Recently, however, Qliance was forced to close for financial reasons.

You can read a Seattle Times article on the closure here:

Qliance closes after 10-year effort at new approach to basic medical care

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Recent study finds patients fare slightly worse with older doctors

Posted Wednesday, May 31, 2017 by Tyler Goldberg-Hoss

Researchers at Harvard Medical School recently went through Medicare data for hundreds of thousands of hospital admissions and correlated the age of the doctors treating them with the mortality rate.

What the researchers found was “the older the doctor, the higher the patient mortality rate.” The difference in mortality rate was not staggering: for doctors under 40 treating patients, it was 10.8%. The rate for doctors in their 40s was 11%. For doctors in their 50s the rate was 11.3%. And for physicians over 60, the rate was above 12%.

The research did find one wrinkle: for doctors of all ages who saw a large number of patients there was no difference in mortality rates. This suggests that doctors who continue to see a high volume of patients don’t lose any skill as they age.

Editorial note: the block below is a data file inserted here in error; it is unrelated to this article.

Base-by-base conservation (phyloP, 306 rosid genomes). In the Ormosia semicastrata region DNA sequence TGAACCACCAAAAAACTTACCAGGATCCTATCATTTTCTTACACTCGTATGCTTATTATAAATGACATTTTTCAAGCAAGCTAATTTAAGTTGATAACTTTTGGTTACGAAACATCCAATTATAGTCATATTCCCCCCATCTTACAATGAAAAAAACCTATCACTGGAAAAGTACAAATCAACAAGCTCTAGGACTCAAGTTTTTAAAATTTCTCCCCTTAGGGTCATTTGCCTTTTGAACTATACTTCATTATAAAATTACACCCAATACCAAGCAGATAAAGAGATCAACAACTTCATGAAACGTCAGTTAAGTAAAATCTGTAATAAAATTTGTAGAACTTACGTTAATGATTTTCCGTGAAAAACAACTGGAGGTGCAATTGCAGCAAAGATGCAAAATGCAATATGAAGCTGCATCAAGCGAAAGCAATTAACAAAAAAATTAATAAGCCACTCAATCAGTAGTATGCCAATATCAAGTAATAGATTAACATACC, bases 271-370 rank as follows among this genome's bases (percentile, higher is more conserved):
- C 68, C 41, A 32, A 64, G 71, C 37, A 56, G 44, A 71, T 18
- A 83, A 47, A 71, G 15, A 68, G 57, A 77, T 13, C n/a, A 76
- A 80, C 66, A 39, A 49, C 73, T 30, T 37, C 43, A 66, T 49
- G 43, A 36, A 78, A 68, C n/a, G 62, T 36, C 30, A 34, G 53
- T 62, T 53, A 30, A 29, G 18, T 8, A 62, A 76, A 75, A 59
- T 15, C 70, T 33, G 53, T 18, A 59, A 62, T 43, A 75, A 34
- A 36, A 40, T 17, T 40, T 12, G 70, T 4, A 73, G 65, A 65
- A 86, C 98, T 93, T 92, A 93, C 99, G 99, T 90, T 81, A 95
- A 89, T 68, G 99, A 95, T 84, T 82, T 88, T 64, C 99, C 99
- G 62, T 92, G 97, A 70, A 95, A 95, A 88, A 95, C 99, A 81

One physician questioned about the study suggested that it wasn’t that clinical skills deteriorate, but that older doctors “are just not as familiar with the new methods. That’s what gives younger doctors the edge. It’s access to newer technology, and knowing the newer drugs.”

You can read an article on the results of this research here:

Patients fare worse with older doctors, study finds

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Does Sepsis Lead To Seizures After Hospital Discharge?

Posted Thursday, May 25, 2017 by Gene Moen